AN ARGUMENT FOR LESS WORK COUPLED WITH INSANE PRODUCTIVITY

Productivity

Majority of us operate with a dangerous assumption: working less translates to a ‘gaunted’ productivity and VICE-VERSA.

We literally think working for longer hours necessarily translates to increased productivity. I have been ingrained in this faulty reasoning for the longest time ever. And given the fact I love to do a hundred different things at any given time, I have always fell into the unhealthy habit of not sleeping well.

I have obsessed about insane productivity, and the act of doing more with less for a long time, lately, I have taken this even more seriously by shadowing ‘productivity-doers’ like The Tim Ferris (He does so many things that I don’t even know the perfect job title for him); Cal Newport – A Computer Science Professor and a prodigious author; Atul Gawande – a surgeon, public health researcher, and a writer; gleaning everything I can about them.

I will write about 3 major ideas (bolden in subsequent texts) that have been helping me to do a gazillion things at the same time, and still get to sleep 8-9 hours at night.

In one of Cal Newport’s writings I got this productivity formula

Work Accomplished (a) = Time Spent (b) x Intensity (c)

Recently, I have been doing some experiments, where I intentionally reduce (b) while keeping (a) constant (or even increasing it). And I found that the Parkison’s law works like magic. Parkinson’s law dictates that “work expands so as to fill the time available for its completion”. This will of course work up to a point (there is always an inverted-U curve lurking around the corner) but so far my results as been amazing – I am very good at squandering time, and I squander a lot of it.

At this point, I think it wouldn’t be superfluous to quote one of my greatest philosopher – Seneca.

Seneca writes,

“It is not that we have a short time to live, but that we waste a lot of it. Life is long enough, and a sufficiently generous amount has been given to us for the highest achievements if it were all well invested. But when it is wasted in heedless luxury and spent on no good activity, we are forced at last by death’s final constraint to realize that it has passed away before we knew it was passing. So it is: we are not given a short life but we make it short, and we are not ill-supplied but wasteful of it… Life is long if you know how to use it”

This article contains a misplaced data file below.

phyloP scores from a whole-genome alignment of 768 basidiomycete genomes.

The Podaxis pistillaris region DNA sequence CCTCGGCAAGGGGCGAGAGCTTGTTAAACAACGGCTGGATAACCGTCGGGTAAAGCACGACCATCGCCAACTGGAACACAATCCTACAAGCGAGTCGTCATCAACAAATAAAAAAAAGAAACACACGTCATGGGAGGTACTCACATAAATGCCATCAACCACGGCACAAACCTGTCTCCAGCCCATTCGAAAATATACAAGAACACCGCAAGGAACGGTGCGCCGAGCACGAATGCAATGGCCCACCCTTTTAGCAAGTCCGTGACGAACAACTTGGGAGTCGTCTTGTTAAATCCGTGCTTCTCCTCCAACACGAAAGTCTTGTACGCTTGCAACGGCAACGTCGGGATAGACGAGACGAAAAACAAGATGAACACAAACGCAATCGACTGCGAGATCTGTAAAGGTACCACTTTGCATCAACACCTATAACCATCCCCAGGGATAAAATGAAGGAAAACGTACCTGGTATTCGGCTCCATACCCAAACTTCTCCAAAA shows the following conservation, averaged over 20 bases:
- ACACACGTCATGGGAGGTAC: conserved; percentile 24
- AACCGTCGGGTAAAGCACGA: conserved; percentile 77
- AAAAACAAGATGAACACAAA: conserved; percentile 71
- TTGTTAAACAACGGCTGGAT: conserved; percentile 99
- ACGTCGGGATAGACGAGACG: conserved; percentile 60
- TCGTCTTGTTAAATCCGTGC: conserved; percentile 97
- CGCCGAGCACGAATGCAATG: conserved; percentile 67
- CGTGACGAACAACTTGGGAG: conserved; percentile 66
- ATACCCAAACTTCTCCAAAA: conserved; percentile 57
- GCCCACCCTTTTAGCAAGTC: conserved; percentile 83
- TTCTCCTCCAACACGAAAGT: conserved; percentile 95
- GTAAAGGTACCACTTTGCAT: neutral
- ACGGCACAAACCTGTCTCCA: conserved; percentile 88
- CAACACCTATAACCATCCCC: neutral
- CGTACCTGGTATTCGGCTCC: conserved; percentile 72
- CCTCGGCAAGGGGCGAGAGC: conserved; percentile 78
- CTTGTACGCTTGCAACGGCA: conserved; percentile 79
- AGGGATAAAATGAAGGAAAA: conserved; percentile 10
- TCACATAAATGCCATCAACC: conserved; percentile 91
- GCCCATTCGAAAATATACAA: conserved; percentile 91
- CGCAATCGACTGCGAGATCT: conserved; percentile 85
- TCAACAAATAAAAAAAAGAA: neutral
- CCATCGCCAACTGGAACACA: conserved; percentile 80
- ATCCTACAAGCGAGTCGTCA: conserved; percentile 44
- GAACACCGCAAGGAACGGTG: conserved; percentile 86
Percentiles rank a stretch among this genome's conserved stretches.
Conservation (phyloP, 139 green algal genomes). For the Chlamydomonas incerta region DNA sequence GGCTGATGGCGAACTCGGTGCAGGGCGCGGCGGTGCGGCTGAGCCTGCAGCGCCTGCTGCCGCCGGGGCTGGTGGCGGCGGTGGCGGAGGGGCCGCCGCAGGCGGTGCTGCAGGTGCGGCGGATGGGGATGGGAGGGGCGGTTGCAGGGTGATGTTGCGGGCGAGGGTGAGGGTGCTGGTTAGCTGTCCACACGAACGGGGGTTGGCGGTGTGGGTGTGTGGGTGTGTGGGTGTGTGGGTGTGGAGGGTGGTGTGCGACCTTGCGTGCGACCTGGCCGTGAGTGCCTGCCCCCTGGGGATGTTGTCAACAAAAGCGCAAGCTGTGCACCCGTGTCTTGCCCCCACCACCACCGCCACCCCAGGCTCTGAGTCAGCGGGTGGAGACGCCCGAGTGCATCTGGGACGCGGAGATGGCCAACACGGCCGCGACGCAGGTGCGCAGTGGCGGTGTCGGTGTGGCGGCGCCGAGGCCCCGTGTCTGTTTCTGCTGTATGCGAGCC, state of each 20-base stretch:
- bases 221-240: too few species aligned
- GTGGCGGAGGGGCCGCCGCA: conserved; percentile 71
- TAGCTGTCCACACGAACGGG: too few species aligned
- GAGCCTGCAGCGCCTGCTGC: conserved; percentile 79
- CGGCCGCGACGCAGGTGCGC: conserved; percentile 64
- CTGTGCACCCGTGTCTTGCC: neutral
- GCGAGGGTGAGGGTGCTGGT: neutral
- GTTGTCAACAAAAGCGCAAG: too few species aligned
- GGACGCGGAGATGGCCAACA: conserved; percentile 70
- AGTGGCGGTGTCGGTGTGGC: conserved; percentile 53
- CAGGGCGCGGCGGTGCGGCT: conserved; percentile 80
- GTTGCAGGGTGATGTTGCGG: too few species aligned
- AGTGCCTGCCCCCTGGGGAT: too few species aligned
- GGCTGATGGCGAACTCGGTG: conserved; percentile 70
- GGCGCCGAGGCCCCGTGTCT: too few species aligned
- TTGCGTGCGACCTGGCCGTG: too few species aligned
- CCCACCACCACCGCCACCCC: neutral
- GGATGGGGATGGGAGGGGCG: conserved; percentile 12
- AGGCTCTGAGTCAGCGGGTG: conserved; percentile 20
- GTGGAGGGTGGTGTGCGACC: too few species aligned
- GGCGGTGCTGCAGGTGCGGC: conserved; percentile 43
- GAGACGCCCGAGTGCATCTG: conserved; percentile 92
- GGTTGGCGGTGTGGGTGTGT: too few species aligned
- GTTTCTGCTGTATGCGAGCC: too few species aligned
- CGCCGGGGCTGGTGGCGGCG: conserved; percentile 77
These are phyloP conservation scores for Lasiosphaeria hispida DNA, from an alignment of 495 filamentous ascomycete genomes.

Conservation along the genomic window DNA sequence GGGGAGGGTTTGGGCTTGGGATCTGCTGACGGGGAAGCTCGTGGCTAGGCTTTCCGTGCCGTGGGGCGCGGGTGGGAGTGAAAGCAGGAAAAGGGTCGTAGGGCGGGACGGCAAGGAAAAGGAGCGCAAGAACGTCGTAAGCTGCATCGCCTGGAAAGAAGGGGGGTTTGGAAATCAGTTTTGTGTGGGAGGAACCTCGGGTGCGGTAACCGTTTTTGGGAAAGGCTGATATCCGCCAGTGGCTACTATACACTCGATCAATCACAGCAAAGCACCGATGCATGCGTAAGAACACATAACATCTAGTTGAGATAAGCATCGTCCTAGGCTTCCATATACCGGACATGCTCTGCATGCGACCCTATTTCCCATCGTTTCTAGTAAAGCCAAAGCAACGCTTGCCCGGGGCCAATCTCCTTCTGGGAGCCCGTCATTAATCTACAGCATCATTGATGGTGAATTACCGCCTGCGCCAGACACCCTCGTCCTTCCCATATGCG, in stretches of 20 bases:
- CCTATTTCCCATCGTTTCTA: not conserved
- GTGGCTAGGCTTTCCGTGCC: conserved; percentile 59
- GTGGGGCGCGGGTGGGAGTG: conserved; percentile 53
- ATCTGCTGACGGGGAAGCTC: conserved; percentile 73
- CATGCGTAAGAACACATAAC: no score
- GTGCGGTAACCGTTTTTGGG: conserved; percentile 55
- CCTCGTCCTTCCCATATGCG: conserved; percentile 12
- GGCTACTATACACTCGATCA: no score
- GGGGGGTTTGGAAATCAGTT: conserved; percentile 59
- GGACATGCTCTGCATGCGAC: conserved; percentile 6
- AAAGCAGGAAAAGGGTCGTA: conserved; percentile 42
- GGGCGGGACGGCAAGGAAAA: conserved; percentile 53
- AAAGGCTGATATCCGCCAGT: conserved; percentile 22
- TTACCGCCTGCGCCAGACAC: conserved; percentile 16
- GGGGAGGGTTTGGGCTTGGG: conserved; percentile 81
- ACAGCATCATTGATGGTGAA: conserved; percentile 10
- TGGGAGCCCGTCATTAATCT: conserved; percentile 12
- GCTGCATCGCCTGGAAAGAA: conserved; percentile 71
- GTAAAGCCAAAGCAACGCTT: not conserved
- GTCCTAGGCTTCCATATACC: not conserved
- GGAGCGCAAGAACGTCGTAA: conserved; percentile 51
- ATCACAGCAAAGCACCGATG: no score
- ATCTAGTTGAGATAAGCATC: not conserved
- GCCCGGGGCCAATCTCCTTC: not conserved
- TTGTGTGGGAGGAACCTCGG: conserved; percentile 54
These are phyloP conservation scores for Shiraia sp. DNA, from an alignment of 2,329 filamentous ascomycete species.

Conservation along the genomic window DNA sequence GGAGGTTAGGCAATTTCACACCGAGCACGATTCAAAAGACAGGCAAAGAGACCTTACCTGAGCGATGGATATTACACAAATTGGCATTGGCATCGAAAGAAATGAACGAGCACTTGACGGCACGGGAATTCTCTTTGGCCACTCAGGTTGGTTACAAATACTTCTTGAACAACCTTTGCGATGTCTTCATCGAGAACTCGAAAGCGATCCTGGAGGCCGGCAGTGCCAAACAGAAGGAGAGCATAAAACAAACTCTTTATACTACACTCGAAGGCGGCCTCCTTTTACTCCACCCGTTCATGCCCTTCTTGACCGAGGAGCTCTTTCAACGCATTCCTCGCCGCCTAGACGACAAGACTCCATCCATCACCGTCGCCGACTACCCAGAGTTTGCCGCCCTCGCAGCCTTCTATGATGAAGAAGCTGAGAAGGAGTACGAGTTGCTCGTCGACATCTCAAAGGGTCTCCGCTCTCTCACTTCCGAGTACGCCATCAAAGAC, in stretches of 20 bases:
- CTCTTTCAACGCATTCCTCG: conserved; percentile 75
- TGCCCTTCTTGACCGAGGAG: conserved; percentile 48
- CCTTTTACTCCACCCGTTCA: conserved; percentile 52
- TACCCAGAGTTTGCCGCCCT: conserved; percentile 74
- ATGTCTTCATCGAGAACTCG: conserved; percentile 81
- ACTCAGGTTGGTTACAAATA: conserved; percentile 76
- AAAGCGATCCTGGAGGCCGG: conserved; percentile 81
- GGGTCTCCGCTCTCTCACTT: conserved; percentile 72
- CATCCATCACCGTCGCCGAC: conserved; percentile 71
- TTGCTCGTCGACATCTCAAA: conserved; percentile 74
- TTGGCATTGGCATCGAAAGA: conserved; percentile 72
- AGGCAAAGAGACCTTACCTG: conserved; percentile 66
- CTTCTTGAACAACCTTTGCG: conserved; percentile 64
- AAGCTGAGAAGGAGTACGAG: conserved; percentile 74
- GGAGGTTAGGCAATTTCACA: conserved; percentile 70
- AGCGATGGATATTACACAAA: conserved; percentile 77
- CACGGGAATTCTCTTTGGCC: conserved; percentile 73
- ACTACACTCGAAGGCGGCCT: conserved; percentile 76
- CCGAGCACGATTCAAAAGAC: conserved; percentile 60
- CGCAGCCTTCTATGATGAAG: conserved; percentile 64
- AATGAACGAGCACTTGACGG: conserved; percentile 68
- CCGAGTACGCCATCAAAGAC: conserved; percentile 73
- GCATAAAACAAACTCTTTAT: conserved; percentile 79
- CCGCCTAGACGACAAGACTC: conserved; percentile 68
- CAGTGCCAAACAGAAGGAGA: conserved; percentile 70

While following through with my experiments, I have also found the Pareto Principle to be invaluable. Named after Vilfredo Federico Pareto an Italian engineer, sociologist, economist, political scientist, and philosopher.

Pareto Principle: “for many events, roughly 80% of the effects come from 20% of the causes”. This applies to virtually anything you can think of.

But in this case, it will be something like this: 80% of your productivity in a day comes from 20% of your activities. Or it could be interpreted as this: if you have 10 things on your to-do list, roughly speaking only 2 actions on your list will be responsible for more than 80% productivity impact on your job.

The lesson is simple but very hard to practice: Focus on the 2 (and if you can go away with it, and/or radical enough – flush the remaining 8 down the closest) and free up some time for some other activities, and here is a very simple diagnostic – the 2 are almost always the very boring tasks.

Cal Newport once said something I had to love to tatoo on my chest (if I had my way): For you to be insanely productive you have to embrace boredom. (Paraphrased)

Trust me he is right on that one.

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